• BRIEF DESCRIPTION OF THE DRAWINGS
  • Embodiments of the invention will be apparent from the following detailed description and the appended claims and drawings in which:
  • FIG. 1 is a block diagram illustrating a memory including a hitline precharge and sensing circuit in accordance with an example embodiment of the present invention;
  • FIG. 2 is a circuit diagram illustrating an example hitline precharge and sensing circuit implemented in accordance with an embodiment of the present invention;
  • FIG. 3 is a circuit diagram illustrating another example of a hitline precharge and sensing circuit implemented accordance with an embodiment of the present invention; and
  • FIG. 4 is a block diagram illustrating an example of a CAM memory core comprising a plurality of hitlines and hitline precharge and sensing circuits implemented in accordance with an embodiment of the present invention.
  • DETAILED DESCRIPTION OF THE INVENTION
  • Referring to FIG. 1, a diagram of a circuit 100 is shown illustrating a content addressable memory (CAM) with a hitline precharge and sensing circuit in accordance with an embodiment of the invention. The circuit 100 may comprise a block (or circuit) 102 and a block (or circuit) 104. The block 102 may implement a hitline precharge and sensing circuit in accordance with an embodiment of the present invention. The block 104 may implement a portion of a memory core. The block 104 may comprise a number of NOR-based content addressable memory (CAM) bit cells 104 a-104 n. The CAM bit cells 104 a-104 n may be connected to a hitline 105. A complete memory core of the circuit 100 may comprise a plurality of blocks 104 and associated hitlines, where each of the hitlines may be connected to a respective one of a plurality of blocks 102.
  • The circuit 100 generally has three main operations—read, write, and compare. A write operation is normally used to load data into the block 104. A read operation may allow a user to verify the contents of each address of the block 104. The compare operation may be used to compare data-in bits to the contents stored in the block 104. The compare operation may provide a user with an output identifying which, if any, of the entries in the block 104 match the data-in bits. Determining whether any of the entries in the block 104 match the data-in bits generally involves pre-charging the hitline 105 to a pre-charged state and sensing a change in the pre-charged state in response to the compare operation. The block 102 generally handles the pre-charging and sensing operations.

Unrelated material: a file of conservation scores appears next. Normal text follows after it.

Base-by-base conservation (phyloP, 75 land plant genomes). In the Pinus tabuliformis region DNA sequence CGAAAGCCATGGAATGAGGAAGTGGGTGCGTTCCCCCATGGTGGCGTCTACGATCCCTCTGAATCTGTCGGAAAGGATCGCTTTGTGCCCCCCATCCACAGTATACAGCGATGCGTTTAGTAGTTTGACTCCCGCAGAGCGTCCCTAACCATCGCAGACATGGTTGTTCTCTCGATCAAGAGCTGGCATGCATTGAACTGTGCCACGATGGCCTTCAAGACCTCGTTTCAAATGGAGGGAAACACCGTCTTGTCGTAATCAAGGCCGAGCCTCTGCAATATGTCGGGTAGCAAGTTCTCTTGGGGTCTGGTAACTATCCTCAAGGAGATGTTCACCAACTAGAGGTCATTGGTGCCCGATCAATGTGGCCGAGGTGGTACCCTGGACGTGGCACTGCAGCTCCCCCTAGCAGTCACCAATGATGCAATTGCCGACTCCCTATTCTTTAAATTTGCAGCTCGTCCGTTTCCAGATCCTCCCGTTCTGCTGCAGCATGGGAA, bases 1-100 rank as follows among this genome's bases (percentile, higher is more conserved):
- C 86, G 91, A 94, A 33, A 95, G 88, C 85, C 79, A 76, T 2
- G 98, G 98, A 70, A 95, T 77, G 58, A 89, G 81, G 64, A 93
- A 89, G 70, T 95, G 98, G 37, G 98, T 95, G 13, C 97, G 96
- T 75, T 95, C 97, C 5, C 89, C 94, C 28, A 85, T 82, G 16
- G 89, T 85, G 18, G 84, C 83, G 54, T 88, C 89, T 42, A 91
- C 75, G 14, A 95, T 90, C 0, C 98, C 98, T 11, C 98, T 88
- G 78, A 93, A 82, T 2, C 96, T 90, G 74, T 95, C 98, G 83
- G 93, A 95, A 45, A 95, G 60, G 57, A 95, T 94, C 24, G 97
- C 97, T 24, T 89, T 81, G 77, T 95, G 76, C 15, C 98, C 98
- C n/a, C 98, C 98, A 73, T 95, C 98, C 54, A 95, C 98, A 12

• The block 102 may have an input 106 that may receive a signal (e.g., HL) from the hitline 105 and an output 108 that may present a signal (e.g., MATCH). The signal HL may be referred to as a hitline signal. The signal MATCH may be configured to indicate whether a compare operation with the number of content addressable memory cells 104 a-104 n has resulted in a hit or a miss. Each of the content addressable memory cells 104 a-104 n may be connected to the hitline 105. In one example, the circuit 100 may comprise a plurality of the blocks 102 and 104 coupled accordingly.
  • Conventional NOR-based CAMs precharge hitlines to full rail (e.g., VDD). The block 102 generally precharges the hitline 105 to a voltage level slightly higher than one-half the supply voltage of the circuit 102 (e.g., ˜VDD/2 for the case where the supply voltage is VDD). The block 102 reduces the dynamic power consumed by a CAM and provides faster sensing of a miss. By reducing the dynamic power, the block 102 generally provides a significant total dynamic power savings for the entire memory. By sensing a miss faster, the block 102 increases the frequency at which the entire memory operates. For example, when a single bit miss occurs, only one bit cell is pulling down the entire hitline 105. The hitline 105 is generally highly capacitive. Because the hitline 105 is highly capacitive, the slew rate of the signal HL on a miss may be very slow. Since the starting point of signal HL in a memory implemented in accordance with an embodiment of the invention is lower (e.g., ˜VDD/2), the amount of time taken to trigger a miss is generally much shorter, therefore speeding up the entire circuit and memory.
  • Referring to FIG. 2, a more detailed diagram of the circuit 100 is shown illustrating an example implementation of the hitline precharge and sensing circuit in accordance with an embodiment of the invention. A typical CAM bit cell 104 i illustrated in FIG. 2, corresponding to CAM bit cells 104 a-104 n in FIG. 1, may comprise a transistor 110, a transistor 112 and a memory bitcell (not shown). The transistors 110 and 112 may be implemented as NFETs and the memory bitcell may be implemented as a six transistor (6T) static random access memory (SRAM) cell (not shown). A drain of the transistor 110 is connected to the hitline 105. A gate of the transistor 110 receives a signal (e.g., HBL). The signal HBL may be implemented as a hit bitline signal. A source of the transistor 110 may be connected to a drain of the transistor 112. A gate of the transistor 112 may be connected to an internal node of the memory bitcell. A source of the transistor 112 may be connected to a power supply ground potential.